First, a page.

Middletown, NJ receives clone of tree that survived 9/11 attacks
MIDDLETOWN — Weeks after the Sept. 11 attacks on the World Trade Center, a sign of life was found in the rubble at Ground Zero — a pear tree with cracked roots and burned branches.
Now known as the Survivor Tree, it was nursed back to health and its cuttings were used to produce a limited number of clones. And one of them now has a home in the Garden State.
Middletown Township is the first municipality outside of New York City to receive a clone of the tree that endured the attacks in 2001.
Donated by the New York City Department of Parks & Recreation, the 15-foot tree was transported via motorcade Tuesday to the Middletown World Trade Center Memorial Gardens. The tree was greeted by a large U.S. flag presented by the local fire department, and the U.S. Naval Weapons Station Earle Color Guard presented the colors to begin the ceremony.
"Here in Middletown, we promised that we would never forget the 37 residents that lost their lives on that day," Mayor Tony Perry told New Jersey 101.5.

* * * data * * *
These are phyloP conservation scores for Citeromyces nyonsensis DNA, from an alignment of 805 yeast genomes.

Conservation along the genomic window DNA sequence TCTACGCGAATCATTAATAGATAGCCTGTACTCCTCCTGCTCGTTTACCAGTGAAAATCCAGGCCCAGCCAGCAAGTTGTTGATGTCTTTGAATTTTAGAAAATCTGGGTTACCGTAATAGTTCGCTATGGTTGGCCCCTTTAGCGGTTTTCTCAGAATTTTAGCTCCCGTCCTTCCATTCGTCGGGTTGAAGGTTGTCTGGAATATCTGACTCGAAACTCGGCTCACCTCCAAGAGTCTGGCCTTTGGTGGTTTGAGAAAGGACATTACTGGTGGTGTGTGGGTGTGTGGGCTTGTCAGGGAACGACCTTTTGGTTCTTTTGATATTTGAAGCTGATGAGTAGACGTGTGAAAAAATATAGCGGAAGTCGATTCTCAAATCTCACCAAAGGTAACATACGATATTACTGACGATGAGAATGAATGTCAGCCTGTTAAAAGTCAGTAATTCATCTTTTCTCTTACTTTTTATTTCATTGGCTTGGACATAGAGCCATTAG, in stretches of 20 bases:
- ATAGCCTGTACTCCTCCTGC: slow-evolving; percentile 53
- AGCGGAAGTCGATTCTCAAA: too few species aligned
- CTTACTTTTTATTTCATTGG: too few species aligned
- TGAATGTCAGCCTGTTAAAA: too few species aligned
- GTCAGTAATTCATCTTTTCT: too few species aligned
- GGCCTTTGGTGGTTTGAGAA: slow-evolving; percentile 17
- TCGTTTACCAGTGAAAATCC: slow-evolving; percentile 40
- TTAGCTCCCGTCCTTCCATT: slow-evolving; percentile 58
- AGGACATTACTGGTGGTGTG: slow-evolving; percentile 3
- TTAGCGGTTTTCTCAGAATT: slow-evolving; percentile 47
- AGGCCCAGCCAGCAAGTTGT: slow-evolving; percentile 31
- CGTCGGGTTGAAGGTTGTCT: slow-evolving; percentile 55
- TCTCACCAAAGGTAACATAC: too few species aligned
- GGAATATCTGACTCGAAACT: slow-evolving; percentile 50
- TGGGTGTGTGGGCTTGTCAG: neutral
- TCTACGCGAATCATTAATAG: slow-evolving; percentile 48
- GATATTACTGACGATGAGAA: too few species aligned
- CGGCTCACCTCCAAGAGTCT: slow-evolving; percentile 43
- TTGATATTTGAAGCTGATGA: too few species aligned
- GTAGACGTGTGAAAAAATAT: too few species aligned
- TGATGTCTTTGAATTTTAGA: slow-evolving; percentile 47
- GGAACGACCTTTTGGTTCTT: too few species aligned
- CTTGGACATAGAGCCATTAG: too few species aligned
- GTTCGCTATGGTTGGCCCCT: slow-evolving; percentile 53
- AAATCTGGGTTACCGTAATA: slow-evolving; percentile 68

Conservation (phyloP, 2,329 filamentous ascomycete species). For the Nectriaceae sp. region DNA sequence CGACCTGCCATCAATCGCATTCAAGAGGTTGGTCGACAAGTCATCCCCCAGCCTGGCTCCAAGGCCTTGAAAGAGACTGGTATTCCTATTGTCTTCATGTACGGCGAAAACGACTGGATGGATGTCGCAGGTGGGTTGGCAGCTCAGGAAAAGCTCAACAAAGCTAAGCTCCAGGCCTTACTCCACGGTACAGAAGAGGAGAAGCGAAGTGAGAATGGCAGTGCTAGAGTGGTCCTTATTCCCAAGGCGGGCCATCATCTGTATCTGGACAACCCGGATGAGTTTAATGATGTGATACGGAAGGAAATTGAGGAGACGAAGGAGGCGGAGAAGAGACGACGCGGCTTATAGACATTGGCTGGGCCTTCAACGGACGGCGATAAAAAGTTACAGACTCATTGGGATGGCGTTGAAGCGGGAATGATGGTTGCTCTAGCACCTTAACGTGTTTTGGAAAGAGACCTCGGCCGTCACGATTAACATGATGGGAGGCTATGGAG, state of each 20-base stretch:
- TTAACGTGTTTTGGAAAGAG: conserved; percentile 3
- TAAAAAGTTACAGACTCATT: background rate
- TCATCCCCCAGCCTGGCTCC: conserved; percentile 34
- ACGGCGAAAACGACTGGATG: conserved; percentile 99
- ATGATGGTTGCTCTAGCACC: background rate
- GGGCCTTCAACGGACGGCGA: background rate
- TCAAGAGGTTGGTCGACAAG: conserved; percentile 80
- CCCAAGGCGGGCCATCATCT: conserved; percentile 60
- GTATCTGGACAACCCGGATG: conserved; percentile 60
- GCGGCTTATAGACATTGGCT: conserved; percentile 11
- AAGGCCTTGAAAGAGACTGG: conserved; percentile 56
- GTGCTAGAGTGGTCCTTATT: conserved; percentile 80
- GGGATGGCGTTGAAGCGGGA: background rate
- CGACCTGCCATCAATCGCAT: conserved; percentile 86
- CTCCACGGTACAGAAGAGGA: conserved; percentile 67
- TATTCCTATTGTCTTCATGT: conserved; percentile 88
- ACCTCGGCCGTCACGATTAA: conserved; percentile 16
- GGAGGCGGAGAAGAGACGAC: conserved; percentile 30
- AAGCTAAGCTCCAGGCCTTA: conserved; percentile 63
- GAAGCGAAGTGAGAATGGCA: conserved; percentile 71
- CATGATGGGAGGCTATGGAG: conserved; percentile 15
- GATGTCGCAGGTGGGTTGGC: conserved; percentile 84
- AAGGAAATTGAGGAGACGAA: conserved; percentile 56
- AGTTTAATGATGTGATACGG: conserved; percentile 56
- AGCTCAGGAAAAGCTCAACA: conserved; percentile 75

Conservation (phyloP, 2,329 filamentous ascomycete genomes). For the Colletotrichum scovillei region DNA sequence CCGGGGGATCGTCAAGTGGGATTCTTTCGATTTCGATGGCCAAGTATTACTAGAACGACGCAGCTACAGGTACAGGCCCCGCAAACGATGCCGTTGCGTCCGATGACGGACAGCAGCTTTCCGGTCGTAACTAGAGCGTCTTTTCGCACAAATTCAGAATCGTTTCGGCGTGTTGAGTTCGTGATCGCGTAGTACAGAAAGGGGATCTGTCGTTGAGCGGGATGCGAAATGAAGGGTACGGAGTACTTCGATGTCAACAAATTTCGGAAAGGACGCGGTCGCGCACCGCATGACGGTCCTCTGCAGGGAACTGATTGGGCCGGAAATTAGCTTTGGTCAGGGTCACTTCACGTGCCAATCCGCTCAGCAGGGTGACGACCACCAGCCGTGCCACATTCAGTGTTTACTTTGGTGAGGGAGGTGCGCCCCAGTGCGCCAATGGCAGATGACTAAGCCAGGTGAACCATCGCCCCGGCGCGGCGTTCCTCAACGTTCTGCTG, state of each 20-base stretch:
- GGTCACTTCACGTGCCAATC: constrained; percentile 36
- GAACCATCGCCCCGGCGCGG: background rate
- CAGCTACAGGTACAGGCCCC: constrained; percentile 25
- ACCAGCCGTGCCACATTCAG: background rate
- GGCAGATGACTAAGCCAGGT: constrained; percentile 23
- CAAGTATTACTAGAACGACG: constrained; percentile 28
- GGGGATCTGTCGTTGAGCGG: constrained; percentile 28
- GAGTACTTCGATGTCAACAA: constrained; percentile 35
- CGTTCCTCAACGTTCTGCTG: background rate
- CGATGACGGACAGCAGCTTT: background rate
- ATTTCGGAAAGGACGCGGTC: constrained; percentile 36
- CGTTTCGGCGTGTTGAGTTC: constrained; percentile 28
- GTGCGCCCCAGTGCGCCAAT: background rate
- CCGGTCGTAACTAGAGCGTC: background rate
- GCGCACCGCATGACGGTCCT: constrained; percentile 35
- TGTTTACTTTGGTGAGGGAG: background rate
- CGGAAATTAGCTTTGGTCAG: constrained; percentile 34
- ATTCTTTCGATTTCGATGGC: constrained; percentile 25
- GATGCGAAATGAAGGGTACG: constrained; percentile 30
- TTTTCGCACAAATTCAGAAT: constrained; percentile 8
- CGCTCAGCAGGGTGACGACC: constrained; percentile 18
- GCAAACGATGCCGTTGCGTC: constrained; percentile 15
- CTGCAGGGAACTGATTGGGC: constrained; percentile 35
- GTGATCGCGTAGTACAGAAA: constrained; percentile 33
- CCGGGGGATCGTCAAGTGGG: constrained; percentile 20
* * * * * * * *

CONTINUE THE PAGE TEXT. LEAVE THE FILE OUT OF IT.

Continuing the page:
Middletown recorded the greatest number of 9/11 losses after New York City.
Perry said the cloned offspring will be planted at the Gardens ahead of the 21st anniversary of the 9/11 attacks. Last year, the memorial site received new landscaping and lighting, as well as a walkway of personalized bricks.
“This is a tremendous gift from NYC Parks that we will forever cherish," Perry said.
Since its rehabilitation, the original Survivor Tree was delivered to the National 9/11 Memorial in 2010.
“New limbs have extended from the gnarled stumps, creating a visible demarcation between the tree’s past and present,” reads the 9/11 Memorial & Museum’s website.